There’s more forgiveness in God than sin in us. Not only do I say that, I even believe it.
What’s interesting is how comforting I find that belief when it applies to me, but how challenging that same belief can be when I apply it to (some) others. I mean, some others have an awful lot of sin in them, don’t you think?
Just ask Jonah, as in the big fish-dweller. God told him to go to Nineveh, which was enemy territory for Jonah, and tell them they’ll be wiped out. Jonah didn’t want to go, but he did. The people repented, God forgave them, and Jonah said, in my paraphrase, “Come on, God. I didn’t want to do this to start with. Least you can do is smite the people!”
Speaking of hope, which we were since we were talking about divine forgiveness, it occurs to me that hope and optimism have little to do with each other. Optimism is based on circumstances and forecasts. Hope is a state of mind independent of circumstances. It might be said that hope is trust despite the circumstances.
I hope the future will be better than the present. Most of us likely hope the same. If that is to happen, it’ll be up to us to make it happen. Probably no other way – even if a big fish is involved.
And it’ll take actions alongside words. Words carry a lot of weight, from how we say them to what we say with them, but it is through our actions that we bring things into being.
Speaking of politics, which we were since we were talking about the future and about things being better, I like this definition: poli, meaning many; and tics, meaning those little blood sucking insects. Just teasing, but I do like that.
Politics is not primarily about campaigns or candidates. Politics is about the water you drink and the air you breathe and making sure both are clean. Politics is about children not going to bed hungry. Politics is about all of us having access to the health care we need. Politics is about people being at war or at peace.
Politics is about distributing economic goods and defining property rights. Politics is determining what a crime is and how it will be punished. Politics affects the degree to which we can speak or write or even worship. Politics defines who will be accepted as members of a community and who will be placed in the margins. Politics even seriously influences how you raise your children by determining the circumstances of family life and, don’t forget, establishing much of the subject matter of their education.
So, then, the question “should religion have a role in politics” is the wrong question. It does. Religion matters. A better question is how should religion and politics interact or relate? Religion has long been important to people who are concerned about politics, and politics have been important to the people who are most concerned about religion.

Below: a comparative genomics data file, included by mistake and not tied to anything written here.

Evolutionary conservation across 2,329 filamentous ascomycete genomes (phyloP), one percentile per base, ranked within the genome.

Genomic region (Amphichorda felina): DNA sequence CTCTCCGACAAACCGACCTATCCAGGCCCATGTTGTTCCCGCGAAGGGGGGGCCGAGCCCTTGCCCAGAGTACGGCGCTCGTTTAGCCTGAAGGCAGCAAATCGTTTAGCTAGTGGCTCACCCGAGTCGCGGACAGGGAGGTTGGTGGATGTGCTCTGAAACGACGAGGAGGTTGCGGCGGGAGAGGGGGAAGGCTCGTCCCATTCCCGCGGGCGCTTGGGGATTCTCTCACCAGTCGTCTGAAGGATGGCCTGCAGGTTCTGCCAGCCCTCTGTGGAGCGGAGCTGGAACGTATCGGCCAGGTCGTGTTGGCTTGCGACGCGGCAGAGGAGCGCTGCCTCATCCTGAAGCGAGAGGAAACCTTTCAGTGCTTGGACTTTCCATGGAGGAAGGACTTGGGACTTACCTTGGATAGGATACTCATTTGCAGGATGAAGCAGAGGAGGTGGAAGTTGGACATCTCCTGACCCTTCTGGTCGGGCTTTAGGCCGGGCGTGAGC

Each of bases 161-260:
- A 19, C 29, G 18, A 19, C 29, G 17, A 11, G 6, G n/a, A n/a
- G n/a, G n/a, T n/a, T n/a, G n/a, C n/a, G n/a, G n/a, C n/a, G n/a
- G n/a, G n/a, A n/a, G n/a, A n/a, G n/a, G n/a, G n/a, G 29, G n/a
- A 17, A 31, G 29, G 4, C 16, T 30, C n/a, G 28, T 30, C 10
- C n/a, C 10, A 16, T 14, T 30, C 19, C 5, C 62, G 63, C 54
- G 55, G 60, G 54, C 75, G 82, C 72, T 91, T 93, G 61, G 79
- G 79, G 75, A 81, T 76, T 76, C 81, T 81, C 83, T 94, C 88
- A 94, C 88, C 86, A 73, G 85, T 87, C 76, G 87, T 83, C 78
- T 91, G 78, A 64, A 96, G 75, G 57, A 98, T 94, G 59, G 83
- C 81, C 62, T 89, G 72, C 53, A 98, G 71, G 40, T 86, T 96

If religious values are to influence the public sphere, they ought to make our political discourse more honest, more civil, and more spiritually sensitive especially to those without the voice and power to be fairly represented.
You see, what is at stake is never “just politics.” It’s deeper than that. At stake here is the very meaning of our life together.
Being a fan of the whole “show, don’t tell” concept in writing, I’ll use an image to conclude.
Each of us is like an individual trickle of water. When they come together, trickles turn into streams and then merge and become rivers. With enough energy and force these rivers can become mighty rivers, so mighty that they have the power to shape or reshape the very landscape around them.
Today, our public landscape could use some new shaping.
So, all of us, a whole bunch of little trickles, let’s highlight the best in who we are and who we could become and let’s join voices and actions with ancestors, comrades, and those yet to come. Together let’s insist that justice for all people actually roll down like waters and righteousness for everyone be shared!
Wilson is an ordained minister in the Christian Church (Disciples of Christ). Read and subscribe to his writings at www.nathandaywilson.com. Follow him on Twitter: @nathandaywilson